UPDATE 2-Britain sanctions Russian oligarch Vladimir Potanin

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By William James

LONDON, June 29 (Reuters) - Britain on Wednesday announced sanctions on oligarch Vladimir Potanin, described by London as Russia's second-richest man and who has been buying assets from firms exiting Russia over the invasion of Ukraine.

Potanin, known as Russia's "Nickel King", was included in the latest wave of sanctions listings by Britain which included business figures, financial firms and other entities.

Britain, along with Western allies, has been imposing sanctions against Russian elites, banks and strategic industries since Russia invaded Ukraine in February. Russia says it is conducting a "special military operation" in Ukraine.

"Today's sanctions show that nothing and no one is off the table, including Putin's inner circle," a British government spokesperson said.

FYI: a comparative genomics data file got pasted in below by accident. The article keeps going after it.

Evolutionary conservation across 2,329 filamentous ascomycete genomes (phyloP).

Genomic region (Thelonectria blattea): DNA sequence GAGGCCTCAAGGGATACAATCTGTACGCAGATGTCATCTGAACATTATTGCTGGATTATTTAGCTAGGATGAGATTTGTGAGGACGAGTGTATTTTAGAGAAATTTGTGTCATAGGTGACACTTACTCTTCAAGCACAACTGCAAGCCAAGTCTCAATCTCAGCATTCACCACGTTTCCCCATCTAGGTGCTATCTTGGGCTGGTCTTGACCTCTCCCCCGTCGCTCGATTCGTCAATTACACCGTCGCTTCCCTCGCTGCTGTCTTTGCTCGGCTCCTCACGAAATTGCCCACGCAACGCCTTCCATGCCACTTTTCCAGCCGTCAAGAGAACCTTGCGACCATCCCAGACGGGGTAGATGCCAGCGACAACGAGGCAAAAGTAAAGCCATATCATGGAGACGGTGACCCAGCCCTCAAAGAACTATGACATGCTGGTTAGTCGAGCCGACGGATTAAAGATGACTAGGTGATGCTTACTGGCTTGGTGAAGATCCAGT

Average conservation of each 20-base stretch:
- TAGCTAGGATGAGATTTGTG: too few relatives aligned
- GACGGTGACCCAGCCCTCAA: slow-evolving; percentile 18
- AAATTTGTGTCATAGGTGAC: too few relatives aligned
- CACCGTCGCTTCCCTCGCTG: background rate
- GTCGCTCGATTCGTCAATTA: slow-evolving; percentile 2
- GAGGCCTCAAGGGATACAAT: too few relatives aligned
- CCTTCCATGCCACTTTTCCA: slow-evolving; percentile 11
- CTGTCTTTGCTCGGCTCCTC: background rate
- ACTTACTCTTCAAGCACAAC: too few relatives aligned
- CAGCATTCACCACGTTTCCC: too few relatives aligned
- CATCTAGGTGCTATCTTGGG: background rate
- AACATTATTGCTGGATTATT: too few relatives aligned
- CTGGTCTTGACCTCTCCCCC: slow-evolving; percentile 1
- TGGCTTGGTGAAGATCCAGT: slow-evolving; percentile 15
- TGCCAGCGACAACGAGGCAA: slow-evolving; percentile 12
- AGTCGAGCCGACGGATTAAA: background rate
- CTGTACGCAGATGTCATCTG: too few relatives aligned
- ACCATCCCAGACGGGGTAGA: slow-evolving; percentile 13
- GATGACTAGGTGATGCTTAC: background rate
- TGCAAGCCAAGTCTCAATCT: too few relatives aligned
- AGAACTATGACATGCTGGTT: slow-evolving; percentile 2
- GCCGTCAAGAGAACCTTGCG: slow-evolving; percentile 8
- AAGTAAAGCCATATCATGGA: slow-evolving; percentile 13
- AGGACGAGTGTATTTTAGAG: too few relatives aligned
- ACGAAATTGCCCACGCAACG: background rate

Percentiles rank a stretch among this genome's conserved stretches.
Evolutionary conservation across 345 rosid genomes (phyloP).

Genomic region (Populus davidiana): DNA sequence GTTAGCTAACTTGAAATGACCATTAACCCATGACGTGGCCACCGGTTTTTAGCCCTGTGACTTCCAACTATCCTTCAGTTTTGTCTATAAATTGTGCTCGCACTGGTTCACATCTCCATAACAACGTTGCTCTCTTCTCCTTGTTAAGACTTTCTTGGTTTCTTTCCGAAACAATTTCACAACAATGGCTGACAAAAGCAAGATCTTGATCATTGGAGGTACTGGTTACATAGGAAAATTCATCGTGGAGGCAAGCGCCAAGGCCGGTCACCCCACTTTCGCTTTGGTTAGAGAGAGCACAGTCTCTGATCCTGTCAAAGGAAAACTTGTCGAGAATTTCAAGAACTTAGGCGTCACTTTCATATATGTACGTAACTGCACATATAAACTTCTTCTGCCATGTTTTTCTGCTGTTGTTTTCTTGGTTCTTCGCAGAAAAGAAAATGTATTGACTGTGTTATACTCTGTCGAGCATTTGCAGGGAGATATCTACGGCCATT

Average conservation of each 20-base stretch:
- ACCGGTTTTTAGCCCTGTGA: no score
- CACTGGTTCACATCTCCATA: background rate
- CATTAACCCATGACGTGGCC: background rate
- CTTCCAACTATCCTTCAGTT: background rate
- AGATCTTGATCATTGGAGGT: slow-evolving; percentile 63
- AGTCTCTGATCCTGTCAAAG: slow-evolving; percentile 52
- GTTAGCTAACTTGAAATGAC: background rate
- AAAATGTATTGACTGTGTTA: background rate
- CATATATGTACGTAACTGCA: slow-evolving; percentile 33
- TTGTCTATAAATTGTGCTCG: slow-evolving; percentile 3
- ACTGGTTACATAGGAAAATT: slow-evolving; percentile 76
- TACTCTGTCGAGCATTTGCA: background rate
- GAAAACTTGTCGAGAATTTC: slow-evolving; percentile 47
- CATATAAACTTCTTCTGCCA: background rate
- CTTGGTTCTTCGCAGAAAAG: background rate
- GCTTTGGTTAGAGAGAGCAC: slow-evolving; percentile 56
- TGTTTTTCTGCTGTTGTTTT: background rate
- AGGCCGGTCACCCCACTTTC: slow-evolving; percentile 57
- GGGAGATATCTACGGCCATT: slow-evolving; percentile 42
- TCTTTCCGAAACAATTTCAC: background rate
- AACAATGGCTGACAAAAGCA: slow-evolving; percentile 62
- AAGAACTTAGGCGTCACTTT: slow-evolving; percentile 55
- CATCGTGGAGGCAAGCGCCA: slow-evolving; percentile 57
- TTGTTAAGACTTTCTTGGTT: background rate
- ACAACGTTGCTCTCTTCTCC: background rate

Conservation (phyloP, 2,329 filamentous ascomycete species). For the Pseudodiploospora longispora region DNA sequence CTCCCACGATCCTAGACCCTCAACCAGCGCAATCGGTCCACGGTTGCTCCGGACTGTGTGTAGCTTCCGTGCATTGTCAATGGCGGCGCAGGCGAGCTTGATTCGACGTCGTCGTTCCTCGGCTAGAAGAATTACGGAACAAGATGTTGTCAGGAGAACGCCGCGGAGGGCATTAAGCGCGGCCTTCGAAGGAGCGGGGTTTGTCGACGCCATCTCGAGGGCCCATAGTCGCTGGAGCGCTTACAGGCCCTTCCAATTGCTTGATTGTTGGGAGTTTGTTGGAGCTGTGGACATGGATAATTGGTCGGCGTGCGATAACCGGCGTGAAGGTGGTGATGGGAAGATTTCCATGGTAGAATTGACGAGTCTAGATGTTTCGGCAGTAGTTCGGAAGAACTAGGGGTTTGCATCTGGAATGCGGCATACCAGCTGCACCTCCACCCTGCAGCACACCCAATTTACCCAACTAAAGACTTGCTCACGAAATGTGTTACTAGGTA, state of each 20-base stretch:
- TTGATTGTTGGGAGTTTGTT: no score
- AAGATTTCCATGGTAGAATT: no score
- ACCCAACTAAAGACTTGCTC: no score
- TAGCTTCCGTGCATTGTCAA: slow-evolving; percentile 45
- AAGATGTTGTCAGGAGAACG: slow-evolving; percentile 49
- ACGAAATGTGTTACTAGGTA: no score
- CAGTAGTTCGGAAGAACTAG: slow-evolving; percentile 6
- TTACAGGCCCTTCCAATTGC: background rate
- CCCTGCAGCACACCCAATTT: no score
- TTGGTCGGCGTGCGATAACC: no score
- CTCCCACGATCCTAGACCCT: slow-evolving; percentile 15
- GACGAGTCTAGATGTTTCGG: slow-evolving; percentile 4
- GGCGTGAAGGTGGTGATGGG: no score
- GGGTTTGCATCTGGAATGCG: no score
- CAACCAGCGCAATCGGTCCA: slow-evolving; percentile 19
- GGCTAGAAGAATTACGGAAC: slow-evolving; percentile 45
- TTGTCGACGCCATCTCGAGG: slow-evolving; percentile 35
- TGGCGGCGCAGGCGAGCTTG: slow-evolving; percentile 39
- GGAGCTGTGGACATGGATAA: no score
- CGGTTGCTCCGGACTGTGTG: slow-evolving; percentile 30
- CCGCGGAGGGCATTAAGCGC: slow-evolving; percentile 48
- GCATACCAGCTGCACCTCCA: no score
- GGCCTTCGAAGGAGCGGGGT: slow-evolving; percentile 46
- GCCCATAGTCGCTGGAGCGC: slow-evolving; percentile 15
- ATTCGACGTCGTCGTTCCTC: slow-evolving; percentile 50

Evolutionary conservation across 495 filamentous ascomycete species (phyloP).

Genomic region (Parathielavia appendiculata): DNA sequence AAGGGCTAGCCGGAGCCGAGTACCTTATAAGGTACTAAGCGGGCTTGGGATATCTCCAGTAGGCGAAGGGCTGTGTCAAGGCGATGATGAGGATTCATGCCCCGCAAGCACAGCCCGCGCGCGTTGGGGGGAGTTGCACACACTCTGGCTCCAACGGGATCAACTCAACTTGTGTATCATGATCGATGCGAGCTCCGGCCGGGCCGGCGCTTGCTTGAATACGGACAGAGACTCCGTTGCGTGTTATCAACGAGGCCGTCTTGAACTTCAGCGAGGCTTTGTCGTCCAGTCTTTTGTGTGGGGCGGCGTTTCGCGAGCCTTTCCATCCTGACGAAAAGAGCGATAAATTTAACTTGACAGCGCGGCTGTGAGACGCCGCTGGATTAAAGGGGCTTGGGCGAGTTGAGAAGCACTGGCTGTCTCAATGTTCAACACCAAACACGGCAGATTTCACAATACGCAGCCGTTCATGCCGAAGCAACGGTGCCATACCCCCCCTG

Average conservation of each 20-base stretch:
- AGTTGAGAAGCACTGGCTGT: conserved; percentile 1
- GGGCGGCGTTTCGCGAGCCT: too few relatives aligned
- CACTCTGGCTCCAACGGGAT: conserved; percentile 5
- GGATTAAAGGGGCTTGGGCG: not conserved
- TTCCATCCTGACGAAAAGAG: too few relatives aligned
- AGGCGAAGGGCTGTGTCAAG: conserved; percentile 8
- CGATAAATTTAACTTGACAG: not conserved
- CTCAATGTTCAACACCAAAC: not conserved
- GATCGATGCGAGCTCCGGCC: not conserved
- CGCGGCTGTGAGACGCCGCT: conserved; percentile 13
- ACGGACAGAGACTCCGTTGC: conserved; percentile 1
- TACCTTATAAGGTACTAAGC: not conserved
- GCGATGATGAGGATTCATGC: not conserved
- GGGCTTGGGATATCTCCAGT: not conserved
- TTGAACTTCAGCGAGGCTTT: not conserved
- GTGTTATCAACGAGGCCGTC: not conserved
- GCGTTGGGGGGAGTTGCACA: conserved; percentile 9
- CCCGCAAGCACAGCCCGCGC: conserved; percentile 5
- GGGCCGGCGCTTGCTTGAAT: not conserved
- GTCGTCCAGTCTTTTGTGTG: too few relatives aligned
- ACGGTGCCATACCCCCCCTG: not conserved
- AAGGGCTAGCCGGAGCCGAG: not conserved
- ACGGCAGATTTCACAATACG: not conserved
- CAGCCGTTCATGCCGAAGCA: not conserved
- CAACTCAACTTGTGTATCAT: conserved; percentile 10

Potanin is one of Russia's richest people, although his net worth depends largely on the value of his 36% stake in Nornickel , the world's largest producer of palladium and refined nickel.

Since the invasion, Potanin has snapped up Rosbank from Societe Generale when the French lender exited the Russian market, before adding a 35% stake in TCS Group. The deals were done via his Interros holding company.

"Potanin continues to amass wealth as he supports Putin’s regime, acquiring Rosbank, and shares in Tinkoff Bank in the period since Russia’s invasion of Ukraine," the government press notice accompanying the announcement said.

The British sanctions list said Potanin had been included because he was "obtaining a benefit from or supporting the government of Russia by owning or controlling Rosbank. Rosbank is carrying on business in the Russian financial services sector, which is a sector of strategic significance to the Government of Russia".

The list also included Anna Tsivileva, who the foreign office said was Putin’s cousin and president of Russian coal mining company, JSC Kolmar Group. The mining company was also sanctioned. (Reporting by William James; Editing by William Schomberg and Alistair Smout)